Monday, February 18, 2013

The Name of God

What's in a name?

 "I will extol you, my God and King,
and bless your name forever and ever."  Psalm 145:1-2


I asked my students this past week if they knew the meaning of their name. Some did, but many did not.

So, I wrote some names on the board along with their meanings. The kids were interested, especially since some of their names were on the board:

Peter- the rock (foundation)
Ruth- loyal friend
Alexander- defender of men
Nathaniel- gift of God
Adam- man

Names of God

It was fun to see them realize that names have meaning. Some students knew the origin of their names: family members, special family friends, movies, songs, etc.

But very few knew the meaning.

I took a class a while back about the names of God that are listed in the Bible. It was very encouraging to discover His names and their meanings.

Is it no wonder that we, His creation, desire to be named something special? We were created in His image.

I spent the last few weeks praying that God's name would be set a part as holy by all His saints.

I acknowledged that His name a lone is worthy of our praise and adoration. No other name in heaven or on earth deserves such glory.


Want an amazing worship experience in your prayer time this week?

Begin by praising God's holy name. Ask that His name be set apart, sanctified, on earth by every living thing. Pray that His name would not be slandered or used as a curse word. Pray that His saints, all believers who call upon His name, would set it a part as holy.

You will experience that feeling of His holy presence as you pray.

Jesus taught us to pray this way for a reason....

God's name means something.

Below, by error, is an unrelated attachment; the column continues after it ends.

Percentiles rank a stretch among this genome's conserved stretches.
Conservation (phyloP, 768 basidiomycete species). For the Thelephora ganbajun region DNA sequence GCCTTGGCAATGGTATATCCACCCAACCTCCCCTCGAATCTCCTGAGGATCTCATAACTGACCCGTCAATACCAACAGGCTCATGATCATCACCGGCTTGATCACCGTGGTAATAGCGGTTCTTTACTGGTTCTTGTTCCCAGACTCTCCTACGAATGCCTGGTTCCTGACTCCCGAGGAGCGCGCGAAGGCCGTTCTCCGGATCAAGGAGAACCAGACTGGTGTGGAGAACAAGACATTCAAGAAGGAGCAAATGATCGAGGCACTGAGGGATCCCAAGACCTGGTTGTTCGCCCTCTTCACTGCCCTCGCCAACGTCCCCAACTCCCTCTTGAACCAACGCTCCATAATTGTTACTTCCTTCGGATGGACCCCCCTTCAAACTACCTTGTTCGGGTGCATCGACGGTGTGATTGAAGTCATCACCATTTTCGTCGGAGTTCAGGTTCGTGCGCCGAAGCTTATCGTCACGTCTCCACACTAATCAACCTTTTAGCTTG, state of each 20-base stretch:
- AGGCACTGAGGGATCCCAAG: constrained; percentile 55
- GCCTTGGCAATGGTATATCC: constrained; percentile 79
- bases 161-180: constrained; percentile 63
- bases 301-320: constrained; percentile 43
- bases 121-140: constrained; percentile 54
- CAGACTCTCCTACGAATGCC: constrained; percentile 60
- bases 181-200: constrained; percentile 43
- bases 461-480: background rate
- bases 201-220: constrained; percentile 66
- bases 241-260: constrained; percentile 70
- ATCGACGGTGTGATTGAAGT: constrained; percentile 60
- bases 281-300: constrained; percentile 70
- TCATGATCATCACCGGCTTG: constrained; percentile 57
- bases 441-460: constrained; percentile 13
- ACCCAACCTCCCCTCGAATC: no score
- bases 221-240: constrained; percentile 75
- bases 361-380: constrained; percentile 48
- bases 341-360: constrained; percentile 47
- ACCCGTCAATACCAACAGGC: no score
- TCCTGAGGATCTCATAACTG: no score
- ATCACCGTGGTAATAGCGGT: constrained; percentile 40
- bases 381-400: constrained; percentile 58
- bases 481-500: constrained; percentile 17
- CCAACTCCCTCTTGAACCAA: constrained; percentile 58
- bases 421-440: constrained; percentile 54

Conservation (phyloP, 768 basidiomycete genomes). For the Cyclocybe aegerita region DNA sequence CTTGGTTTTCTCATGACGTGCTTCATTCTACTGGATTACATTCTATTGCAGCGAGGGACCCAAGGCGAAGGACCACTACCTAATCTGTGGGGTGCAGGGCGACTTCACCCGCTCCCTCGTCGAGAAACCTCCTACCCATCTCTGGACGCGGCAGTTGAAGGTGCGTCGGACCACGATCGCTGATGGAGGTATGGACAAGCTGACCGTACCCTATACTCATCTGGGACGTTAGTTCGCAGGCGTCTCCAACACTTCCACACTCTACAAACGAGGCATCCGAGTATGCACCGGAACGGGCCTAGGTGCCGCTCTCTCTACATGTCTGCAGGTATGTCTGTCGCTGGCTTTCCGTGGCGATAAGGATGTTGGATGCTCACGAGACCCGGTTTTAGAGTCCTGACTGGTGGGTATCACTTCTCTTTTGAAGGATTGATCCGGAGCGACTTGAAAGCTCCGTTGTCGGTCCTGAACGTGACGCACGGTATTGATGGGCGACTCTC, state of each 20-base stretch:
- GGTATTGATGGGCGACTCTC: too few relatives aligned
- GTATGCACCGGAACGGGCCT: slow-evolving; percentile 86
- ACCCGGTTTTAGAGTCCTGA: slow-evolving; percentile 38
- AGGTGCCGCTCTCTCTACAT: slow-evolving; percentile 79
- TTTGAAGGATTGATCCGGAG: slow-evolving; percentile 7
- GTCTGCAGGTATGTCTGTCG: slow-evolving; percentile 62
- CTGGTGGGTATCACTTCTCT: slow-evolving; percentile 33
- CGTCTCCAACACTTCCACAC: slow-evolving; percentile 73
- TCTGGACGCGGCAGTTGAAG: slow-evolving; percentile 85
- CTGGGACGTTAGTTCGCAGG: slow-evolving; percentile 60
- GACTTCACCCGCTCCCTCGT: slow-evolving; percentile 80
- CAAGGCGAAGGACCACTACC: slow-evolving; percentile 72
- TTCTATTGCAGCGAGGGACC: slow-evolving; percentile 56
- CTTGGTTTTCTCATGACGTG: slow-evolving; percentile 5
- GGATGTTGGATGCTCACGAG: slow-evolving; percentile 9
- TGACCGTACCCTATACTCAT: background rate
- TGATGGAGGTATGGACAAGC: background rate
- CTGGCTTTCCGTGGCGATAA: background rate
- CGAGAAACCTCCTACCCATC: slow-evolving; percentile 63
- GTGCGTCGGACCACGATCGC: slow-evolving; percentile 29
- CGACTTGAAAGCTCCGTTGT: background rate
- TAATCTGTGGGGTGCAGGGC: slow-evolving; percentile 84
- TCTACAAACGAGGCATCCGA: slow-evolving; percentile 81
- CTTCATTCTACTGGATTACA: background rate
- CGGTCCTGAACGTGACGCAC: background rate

The Final Showdown

Imagine The Gunfight at the OK Corral without the gunfight at the OK Corral...

 We all know the scene. We've seen it a hundred times on the screen or inside our heads when reading a book:

The Final Showdown

The final showdown is that moment in the story when the main character faces his or her antagonist. That antagonist can be the most evil wizard ever, cancer, a tornado, a family member, or even themselves.

But at some point in the story, the two must face off or the reader/viewer will be very disappointed.

The Climax

Imagine the Harry Potter series ending without Harry and Voldemort facing off. From book one, the reader is told that the two must meet. So, if they never did, the story would have fallen flat.

In the movie, Twister, the main character played by Helen Hunt is tormented by the thought of a tornado wiping out a town. Why? She lost her family to a tornado. So she spends the entire movie hunting down that elusive F5 tornado. At the end of the movie, if she never faced one, the viewers would have been very disappointed.

In my book series, The Dragon Forest, we have the antagonist Lord Bedlam causing trouble for King Alexander. Prince Peter is told he must be the one to save the kingdom. This means that at some point in the trilogy, Peter must face Lord Bedlam in a final showdown.

Why is the Climax so important in a story?

This final showdown is what life is all about. In reality, we all must have a showdown at some point. Whether we face a crooked boss, a life threatening disease, or a storm system....we all face something in our lives that makes us grow. We each face something that makes us change.

That's Life!

One of my students asked, "Why does the Crisis Point and Climax always have to be so dramatic? Why does someone have to die or get injured or something like that?"

Good question!

I explained to her that not all Crisis Points or Climaxes have to be so dramatic. Then I went on to remind them of the movie Castaway with Tom Hanks.

What was the Crisis Point in that story?  No one was killed. No one was dismembered.

The Crisis Point for our character was the loss of his friend: Wilson, the volleyball.

No big deal for the viewer, however, that loss was devastating to the character. Wilson had been his friend for 4 years on that island! To lose him in the ocean caused Chuck to give up on life.

The Climax of Castaway didn't involved Chuck fighting anyone, but he did have to face off with his conflict:

His former life.

So, we see Chuck having to say goodbye to his long lost love, Kelly. Her memory was what helped him stay alive on that island, but he realized he was no longer the same person and neither was she.

See? Climaxes don't have to be that BIG final battle scene between good and evil.

But there must be a Climax to the story where the character finally faces that conflict:

Character vs. character
Character vs. nature
Character vs. supernatural
Character vs. self
Character vs. destiny
Character vs. machine/technology
Character vs. society